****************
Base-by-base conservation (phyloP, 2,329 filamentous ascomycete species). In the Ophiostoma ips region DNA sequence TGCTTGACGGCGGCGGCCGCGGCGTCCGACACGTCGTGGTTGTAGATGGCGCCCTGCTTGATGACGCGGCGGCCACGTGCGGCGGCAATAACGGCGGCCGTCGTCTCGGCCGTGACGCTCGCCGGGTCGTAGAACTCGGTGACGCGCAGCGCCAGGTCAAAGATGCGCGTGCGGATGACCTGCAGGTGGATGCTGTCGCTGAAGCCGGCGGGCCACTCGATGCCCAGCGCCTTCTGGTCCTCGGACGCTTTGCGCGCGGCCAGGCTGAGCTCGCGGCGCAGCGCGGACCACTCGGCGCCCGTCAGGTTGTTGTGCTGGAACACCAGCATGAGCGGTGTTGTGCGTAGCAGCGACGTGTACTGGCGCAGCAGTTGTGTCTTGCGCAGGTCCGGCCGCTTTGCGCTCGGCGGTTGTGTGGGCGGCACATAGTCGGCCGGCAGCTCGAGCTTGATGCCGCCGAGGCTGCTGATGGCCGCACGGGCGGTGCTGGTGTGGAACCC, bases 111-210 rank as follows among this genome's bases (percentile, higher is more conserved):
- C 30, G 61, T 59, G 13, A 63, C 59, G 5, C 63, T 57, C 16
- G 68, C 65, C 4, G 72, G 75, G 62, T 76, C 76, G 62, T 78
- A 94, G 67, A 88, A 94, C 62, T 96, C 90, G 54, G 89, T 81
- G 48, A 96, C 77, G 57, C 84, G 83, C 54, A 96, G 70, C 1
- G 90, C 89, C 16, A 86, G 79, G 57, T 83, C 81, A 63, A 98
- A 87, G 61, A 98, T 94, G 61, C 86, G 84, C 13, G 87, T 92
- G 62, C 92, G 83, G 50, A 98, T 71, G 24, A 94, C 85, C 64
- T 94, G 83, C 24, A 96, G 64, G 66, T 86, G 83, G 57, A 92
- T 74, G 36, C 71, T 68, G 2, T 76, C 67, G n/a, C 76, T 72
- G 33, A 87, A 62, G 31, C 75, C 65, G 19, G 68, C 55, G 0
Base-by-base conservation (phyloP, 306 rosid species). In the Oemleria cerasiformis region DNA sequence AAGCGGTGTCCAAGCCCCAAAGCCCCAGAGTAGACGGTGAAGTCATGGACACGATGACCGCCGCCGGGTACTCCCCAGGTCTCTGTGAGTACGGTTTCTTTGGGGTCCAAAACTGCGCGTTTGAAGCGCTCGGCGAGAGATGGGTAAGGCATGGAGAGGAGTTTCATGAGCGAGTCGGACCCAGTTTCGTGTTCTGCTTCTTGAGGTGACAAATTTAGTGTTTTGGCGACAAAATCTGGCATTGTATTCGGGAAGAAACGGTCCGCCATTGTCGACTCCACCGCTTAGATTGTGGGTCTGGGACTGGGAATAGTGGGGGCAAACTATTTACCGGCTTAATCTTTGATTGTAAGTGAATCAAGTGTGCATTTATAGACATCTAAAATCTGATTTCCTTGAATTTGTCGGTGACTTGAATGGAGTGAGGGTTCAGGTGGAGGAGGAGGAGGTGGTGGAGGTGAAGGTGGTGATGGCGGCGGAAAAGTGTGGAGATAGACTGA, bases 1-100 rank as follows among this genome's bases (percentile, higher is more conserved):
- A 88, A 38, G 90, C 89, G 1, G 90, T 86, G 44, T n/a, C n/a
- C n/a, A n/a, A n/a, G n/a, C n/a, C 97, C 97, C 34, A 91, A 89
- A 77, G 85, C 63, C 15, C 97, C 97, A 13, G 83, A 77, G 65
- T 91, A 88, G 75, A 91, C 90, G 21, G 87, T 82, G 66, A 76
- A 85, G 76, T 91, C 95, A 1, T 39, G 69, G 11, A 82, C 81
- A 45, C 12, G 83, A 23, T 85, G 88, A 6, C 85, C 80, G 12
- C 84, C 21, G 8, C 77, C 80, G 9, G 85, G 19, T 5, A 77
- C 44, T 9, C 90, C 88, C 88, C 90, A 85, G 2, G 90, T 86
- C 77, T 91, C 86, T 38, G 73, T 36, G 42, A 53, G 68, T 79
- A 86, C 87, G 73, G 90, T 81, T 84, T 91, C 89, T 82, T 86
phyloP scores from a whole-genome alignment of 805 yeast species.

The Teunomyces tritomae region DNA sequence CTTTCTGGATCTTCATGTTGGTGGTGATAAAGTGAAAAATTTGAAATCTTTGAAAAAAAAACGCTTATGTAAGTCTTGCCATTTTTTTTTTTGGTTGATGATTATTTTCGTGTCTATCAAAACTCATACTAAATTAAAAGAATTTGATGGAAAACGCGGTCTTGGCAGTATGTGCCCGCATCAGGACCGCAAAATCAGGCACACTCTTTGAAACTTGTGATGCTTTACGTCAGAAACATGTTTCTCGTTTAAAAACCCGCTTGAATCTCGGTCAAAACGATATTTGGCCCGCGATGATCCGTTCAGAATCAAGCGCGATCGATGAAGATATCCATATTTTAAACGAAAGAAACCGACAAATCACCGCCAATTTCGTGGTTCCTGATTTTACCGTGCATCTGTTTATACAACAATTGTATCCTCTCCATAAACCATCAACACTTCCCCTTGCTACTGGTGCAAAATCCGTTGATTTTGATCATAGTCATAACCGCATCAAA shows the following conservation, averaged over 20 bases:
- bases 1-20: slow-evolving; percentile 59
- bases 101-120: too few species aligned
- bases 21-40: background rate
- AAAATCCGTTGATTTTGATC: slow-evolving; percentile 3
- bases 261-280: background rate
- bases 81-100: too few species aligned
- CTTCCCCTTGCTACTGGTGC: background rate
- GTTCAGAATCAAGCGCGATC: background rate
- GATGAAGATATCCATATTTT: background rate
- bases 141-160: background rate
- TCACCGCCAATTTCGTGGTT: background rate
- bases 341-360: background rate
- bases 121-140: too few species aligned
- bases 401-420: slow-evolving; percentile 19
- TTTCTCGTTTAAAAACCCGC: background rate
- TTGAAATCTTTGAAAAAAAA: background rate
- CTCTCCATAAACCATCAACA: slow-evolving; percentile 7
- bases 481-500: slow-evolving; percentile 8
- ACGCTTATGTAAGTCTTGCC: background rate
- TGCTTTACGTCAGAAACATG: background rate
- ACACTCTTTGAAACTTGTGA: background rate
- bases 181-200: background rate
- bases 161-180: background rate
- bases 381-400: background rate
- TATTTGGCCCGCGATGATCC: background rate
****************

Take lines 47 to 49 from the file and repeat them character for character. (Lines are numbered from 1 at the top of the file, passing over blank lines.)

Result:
- bases 161-180: background rate
- bases 381-400: background rate
- TATTTGGCCCGCGATGATCC: background rate